north carolina highway historical marker program
North Carolina Highway Historical Marker Program



Marker Text:

     Piedmont North Carolina is networked by several interlaced streams and rivers. Owing to geographical constraints, places where those waterways were most easily crossed became important to the state’s history since transportation routes developed along lines connecting these points. One such crossing, or ford, is at High Rock Creek, a tributary of the Haw River in Rockingham County. Located along the fall line, the Haw and High Rock were ideal locations for mills, several of which sprang up along their banks at various times.

     The earliest recorded instance of the crossing at High Rock dates to 1754 but its importance to military maneuvers in the region emerged in 1771, when Governor William Tryon recorded in his journal that he camped there on June 12th on his return trip to New Bern after the Battle of Alamance. The site served military purposes again ten years later when it was crisscrossed by both Generals Cornwallis and Greene in the days and weeks just prior to the Battle of Guilford Court House.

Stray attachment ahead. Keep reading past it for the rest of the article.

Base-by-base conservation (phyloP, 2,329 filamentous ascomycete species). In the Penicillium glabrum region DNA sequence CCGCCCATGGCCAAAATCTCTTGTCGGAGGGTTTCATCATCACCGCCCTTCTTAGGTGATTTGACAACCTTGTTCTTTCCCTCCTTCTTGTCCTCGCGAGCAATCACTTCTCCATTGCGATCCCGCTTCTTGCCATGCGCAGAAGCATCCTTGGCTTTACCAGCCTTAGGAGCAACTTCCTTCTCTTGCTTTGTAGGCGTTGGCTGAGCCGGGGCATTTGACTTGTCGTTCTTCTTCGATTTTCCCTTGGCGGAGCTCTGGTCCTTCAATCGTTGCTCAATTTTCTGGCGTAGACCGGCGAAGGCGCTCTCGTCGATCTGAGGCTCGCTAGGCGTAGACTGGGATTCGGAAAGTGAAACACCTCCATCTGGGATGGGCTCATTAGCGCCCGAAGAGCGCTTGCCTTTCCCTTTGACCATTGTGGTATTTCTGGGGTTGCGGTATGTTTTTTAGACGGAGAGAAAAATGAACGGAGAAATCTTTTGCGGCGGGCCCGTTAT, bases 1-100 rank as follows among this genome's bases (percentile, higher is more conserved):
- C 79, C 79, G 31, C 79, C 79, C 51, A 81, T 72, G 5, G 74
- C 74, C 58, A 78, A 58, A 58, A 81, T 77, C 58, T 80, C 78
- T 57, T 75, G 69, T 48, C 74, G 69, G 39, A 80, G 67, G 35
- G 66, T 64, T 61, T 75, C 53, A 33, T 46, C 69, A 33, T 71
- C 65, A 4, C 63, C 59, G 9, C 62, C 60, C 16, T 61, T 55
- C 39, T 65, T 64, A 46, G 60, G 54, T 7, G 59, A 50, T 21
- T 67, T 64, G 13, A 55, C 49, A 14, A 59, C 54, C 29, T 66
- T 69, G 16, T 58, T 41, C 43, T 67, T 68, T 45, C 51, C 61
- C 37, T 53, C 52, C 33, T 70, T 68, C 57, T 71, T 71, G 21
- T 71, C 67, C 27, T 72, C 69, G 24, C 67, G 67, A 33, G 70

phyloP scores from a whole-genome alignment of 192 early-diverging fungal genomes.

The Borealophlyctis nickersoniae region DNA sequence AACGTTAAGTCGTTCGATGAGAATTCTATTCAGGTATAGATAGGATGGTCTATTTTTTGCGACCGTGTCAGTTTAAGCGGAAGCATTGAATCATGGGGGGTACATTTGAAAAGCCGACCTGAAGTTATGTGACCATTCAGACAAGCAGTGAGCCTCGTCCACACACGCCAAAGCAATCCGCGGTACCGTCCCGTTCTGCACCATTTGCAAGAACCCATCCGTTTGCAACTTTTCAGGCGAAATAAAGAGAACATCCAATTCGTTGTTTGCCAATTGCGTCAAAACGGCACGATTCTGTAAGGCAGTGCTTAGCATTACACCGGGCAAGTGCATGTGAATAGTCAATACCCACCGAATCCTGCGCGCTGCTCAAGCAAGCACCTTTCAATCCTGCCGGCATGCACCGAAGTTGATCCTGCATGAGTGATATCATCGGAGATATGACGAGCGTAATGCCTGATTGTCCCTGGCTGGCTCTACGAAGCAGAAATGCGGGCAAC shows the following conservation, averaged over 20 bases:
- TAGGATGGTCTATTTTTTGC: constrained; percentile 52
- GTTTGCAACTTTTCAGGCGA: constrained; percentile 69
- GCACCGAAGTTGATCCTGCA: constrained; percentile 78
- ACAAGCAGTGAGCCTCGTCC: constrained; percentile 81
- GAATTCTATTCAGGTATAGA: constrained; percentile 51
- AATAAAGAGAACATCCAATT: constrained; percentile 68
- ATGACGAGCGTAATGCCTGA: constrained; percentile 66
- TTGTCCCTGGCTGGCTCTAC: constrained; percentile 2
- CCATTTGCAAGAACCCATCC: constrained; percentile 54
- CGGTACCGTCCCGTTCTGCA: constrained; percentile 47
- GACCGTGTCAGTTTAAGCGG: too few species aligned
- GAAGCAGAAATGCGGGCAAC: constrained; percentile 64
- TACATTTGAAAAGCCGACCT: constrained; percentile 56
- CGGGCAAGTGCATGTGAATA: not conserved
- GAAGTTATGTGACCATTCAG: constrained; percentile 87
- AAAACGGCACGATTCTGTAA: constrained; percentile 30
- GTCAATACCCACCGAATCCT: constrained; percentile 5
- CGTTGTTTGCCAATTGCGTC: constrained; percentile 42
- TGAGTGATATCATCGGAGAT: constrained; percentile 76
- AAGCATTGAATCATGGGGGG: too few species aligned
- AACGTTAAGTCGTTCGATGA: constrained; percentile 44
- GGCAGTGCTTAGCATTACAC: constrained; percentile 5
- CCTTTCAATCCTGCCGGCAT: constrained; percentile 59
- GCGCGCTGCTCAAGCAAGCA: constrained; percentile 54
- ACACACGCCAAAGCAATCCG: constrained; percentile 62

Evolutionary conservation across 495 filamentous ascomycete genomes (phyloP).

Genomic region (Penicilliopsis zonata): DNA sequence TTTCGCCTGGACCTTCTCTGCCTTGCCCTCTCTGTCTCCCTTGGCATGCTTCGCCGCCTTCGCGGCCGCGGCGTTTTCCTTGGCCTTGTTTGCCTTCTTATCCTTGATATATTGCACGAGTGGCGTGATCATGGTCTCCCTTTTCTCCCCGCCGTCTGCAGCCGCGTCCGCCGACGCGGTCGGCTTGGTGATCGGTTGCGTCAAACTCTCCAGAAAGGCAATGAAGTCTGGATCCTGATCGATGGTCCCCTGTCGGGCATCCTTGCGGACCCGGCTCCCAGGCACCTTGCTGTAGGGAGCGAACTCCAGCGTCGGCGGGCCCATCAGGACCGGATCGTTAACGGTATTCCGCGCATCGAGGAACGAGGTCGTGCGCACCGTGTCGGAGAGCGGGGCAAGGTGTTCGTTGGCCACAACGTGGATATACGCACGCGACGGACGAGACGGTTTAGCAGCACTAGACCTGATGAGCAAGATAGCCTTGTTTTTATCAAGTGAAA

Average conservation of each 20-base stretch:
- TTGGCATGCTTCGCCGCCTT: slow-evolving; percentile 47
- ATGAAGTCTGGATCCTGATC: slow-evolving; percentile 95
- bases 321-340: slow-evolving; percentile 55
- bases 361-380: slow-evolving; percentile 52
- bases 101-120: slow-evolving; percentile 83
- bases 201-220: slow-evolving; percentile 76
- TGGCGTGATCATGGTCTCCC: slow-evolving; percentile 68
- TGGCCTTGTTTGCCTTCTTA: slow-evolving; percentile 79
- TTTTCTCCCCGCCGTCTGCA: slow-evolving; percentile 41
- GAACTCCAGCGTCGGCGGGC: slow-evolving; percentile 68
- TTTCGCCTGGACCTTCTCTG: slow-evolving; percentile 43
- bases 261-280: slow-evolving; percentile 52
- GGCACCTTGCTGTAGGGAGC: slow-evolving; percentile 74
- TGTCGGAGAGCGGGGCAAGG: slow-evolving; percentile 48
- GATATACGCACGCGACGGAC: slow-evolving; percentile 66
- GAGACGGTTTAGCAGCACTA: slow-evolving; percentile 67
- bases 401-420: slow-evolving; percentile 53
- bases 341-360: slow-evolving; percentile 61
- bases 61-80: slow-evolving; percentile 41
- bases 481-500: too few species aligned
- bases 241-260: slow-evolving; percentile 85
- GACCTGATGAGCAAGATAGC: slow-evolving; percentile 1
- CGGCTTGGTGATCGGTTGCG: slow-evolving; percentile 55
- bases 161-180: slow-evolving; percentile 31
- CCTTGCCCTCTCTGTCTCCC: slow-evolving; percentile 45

Cornwallis and his men traveled through the area in the early months of 1781 searching for both Greene and supplies. Nathanael Greene boldly made his headquarters at the site for at least two weeks in February, gathering food and supplies. While encamped at the ford, Greene assembled troops from the surrounding countryside and communicated with General George Washington and Thomas Jefferson on upcoming movements, including a march from his headquarters at High Rock toward the impending battle at Guilford Courthouse. Greene’s preparations at High Rock enabled him and his ragtag army to provide a much needed obstacle to Cornwallis’s activities in North Carolina and eventually led to his surrender to Washington at Yorktown.

Hugh Rankin, Greene and Cornwallis: The Campaign in the Carolinas (1976)
George F. Scheer and Hugh Rankin, Rebels and Redcoats (1957)
Walter C. Clark, ed., State Records of North Carolina, XVIII and XXII
Guilford Courthouse National Military Park website:

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north carolina highway historical marker program

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